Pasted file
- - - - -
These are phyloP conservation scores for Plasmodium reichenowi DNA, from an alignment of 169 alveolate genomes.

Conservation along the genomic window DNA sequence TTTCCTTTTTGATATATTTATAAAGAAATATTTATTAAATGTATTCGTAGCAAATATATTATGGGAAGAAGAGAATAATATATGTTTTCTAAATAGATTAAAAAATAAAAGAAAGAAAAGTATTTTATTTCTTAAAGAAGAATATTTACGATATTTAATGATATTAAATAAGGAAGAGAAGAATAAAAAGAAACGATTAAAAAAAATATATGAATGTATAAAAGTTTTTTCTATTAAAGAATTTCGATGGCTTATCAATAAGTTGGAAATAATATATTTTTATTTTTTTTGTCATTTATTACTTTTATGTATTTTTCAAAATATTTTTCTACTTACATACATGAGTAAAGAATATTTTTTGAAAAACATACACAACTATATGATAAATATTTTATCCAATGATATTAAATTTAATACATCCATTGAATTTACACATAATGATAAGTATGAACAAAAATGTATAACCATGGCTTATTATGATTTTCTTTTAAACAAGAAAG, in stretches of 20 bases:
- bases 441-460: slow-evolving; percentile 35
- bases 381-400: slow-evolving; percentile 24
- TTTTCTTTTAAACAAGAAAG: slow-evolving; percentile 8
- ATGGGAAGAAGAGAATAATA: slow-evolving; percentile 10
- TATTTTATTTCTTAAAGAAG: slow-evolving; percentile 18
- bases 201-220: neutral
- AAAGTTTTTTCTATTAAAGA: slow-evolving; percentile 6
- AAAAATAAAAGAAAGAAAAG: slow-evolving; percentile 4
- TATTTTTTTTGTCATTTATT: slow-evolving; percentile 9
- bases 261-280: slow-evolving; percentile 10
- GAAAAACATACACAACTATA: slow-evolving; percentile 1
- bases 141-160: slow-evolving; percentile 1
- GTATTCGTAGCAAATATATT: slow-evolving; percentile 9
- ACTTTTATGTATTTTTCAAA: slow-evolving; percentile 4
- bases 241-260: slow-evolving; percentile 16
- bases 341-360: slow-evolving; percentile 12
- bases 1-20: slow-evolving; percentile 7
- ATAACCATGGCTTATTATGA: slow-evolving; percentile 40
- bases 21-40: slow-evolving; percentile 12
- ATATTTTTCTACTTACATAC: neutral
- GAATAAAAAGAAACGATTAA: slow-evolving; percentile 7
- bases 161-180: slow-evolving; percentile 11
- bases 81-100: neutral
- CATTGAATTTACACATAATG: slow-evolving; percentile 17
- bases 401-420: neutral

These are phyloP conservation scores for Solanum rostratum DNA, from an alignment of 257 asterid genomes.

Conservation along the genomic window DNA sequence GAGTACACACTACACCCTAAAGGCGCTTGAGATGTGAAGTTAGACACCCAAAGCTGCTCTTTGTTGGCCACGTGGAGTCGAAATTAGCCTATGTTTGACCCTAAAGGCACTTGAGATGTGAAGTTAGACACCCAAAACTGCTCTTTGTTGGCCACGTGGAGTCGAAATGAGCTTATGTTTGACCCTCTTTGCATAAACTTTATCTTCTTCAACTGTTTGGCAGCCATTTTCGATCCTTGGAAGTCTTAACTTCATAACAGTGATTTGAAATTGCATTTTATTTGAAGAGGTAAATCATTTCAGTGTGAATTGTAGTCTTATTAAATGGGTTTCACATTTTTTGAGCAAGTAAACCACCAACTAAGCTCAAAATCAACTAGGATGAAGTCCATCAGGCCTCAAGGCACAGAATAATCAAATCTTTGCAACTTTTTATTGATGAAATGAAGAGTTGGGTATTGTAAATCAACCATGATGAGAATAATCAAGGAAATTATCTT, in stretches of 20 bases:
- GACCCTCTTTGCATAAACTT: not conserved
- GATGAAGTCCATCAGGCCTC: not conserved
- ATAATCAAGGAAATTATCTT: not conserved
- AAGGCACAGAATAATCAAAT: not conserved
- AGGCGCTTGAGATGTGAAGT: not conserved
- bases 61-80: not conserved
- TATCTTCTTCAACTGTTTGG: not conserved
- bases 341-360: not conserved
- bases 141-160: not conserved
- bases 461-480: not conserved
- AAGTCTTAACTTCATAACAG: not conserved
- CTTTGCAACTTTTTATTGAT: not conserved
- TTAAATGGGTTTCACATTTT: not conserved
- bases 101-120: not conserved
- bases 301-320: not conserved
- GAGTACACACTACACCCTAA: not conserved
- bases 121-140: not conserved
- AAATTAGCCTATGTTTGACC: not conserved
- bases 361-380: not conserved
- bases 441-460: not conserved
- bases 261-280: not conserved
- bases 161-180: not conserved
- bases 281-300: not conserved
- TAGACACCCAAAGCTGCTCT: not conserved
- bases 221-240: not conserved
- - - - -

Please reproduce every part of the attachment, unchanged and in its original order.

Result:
These are phyloP conservation scores for Plasmodium reichenowi DNA, from an alignment of 169 alveolate genomes.

Conservation along the genomic window DNA sequence TTTCCTTTTTGATATATTTATAAAGAAATATTTATTAAATGTATTCGTAGCAAATATATTATGGGAAGAAGAGAATAATATATGTTTTCTAAATAGATTAAAAAATAAAAGAAAGAAAAGTATTTTATTTCTTAAAGAAGAATATTTACGATATTTAATGATATTAAATAAGGAAGAGAAGAATAAAAAGAAACGATTAAAAAAAATATATGAATGTATAAAAGTTTTTTCTATTAAAGAATTTCGATGGCTTATCAATAAGTTGGAAATAATATATTTTTATTTTTTTTGTCATTTATTACTTTTATGTATTTTTCAAAATATTTTTCTACTTACATACATGAGTAAAGAATATTTTTTGAAAAACATACACAACTATATGATAAATATTTTATCCAATGATATTAAATTTAATACATCCATTGAATTTACACATAATGATAAGTATGAACAAAAATGTATAACCATGGCTTATTATGATTTTCTTTTAAACAAGAAAG, in stretches of 20 bases:
- bases 441-460: slow-evolving; percentile 35
- bases 381-400: slow-evolving; percentile 24
- TTTTCTTTTAAACAAGAAAG: slow-evolving; percentile 8
- ATGGGAAGAAGAGAATAATA: slow-evolving; percentile 10
- TATTTTATTTCTTAAAGAAG: slow-evolving; percentile 18
- bases 201-220: neutral
- AAAGTTTTTTCTATTAAAGA: slow-evolving; percentile 6
- AAAAATAAAAGAAAGAAAAG: slow-evolving; percentile 4
- TATTTTTTTTGTCATTTATT: slow-evolving; percentile 9
- bases 261-280: slow-evolving; percentile 10
- GAAAAACATACACAACTATA: slow-evolving; percentile 1
- bases 141-160: slow-evolving; percentile 1
- GTATTCGTAGCAAATATATT: slow-evolving; percentile 9
- ACTTTTATGTATTTTTCAAA: slow-evolving; percentile 4
- bases 241-260: slow-evolving; percentile 16
- bases 341-360: slow-evolving; percentile 12
- bases 1-20: slow-evolving; percentile 7
- ATAACCATGGCTTATTATGA: slow-evolving; percentile 40
- bases 21-40: slow-evolving; percentile 12
- ATATTTTTCTACTTACATAC: neutral
- GAATAAAAAGAAACGATTAA: slow-evolving; percentile 7
- bases 161-180: slow-evolving; percentile 11
- bases 81-100: neutral
- CATTGAATTTACACATAATG: slow-evolving; percentile 17
- bases 401-420: neutral

These are phyloP conservation scores for Solanum rostratum DNA, from an alignment of 257 asterid genomes.

Conservation along the genomic window DNA sequence GAGTACACACTACACCCTAAAGGCGCTTGAGATGTGAAGTTAGACACCCAAAGCTGCTCTTTGTTGGCCACGTGGAGTCGAAATTAGCCTATGTTTGACCCTAAAGGCACTTGAGATGTGAAGTTAGACACCCAAAACTGCTCTTTGTTGGCCACGTGGAGTCGAAATGAGCTTATGTTTGACCCTCTTTGCATAAACTTTATCTTCTTCAACTGTTTGGCAGCCATTTTCGATCCTTGGAAGTCTTAACTTCATAACAGTGATTTGAAATTGCATTTTATTTGAAGAGGTAAATCATTTCAGTGTGAATTGTAGTCTTATTAAATGGGTTTCACATTTTTTGAGCAAGTAAACCACCAACTAAGCTCAAAATCAACTAGGATGAAGTCCATCAGGCCTCAAGGCACAGAATAATCAAATCTTTGCAACTTTTTATTGATGAAATGAAGAGTTGGGTATTGTAAATCAACCATGATGAGAATAATCAAGGAAATTATCTT, in stretches of 20 bases:
- GACCCTCTTTGCATAAACTT: not conserved
- GATGAAGTCCATCAGGCCTC: not conserved
- ATAATCAAGGAAATTATCTT: not conserved
- AAGGCACAGAATAATCAAAT: not conserved
- AGGCGCTTGAGATGTGAAGT: not conserved
- bases 61-80: not conserved
- TATCTTCTTCAACTGTTTGG: not conserved
- bases 341-360: not conserved
- bases 141-160: not conserved
- bases 461-480: not conserved
- AAGTCTTAACTTCATAACAG: not conserved
- CTTTGCAACTTTTTATTGAT: not conserved
- TTAAATGGGTTTCACATTTT: not conserved
- bases 101-120: not conserved
- bases 301-320: not conserved
- GAGTACACACTACACCCTAA: not conserved
- bases 121-140: not conserved
- AAATTAGCCTATGTTTGACC: not conserved
- bases 361-380: not conserved
- bases 441-460: not conserved
- bases 261-280: not conserved
- bases 161-180: not conserved
- bases 281-300: not conserved
- TAGACACCCAAAGCTGCTCT: not conserved
- bases 221-240: not conserved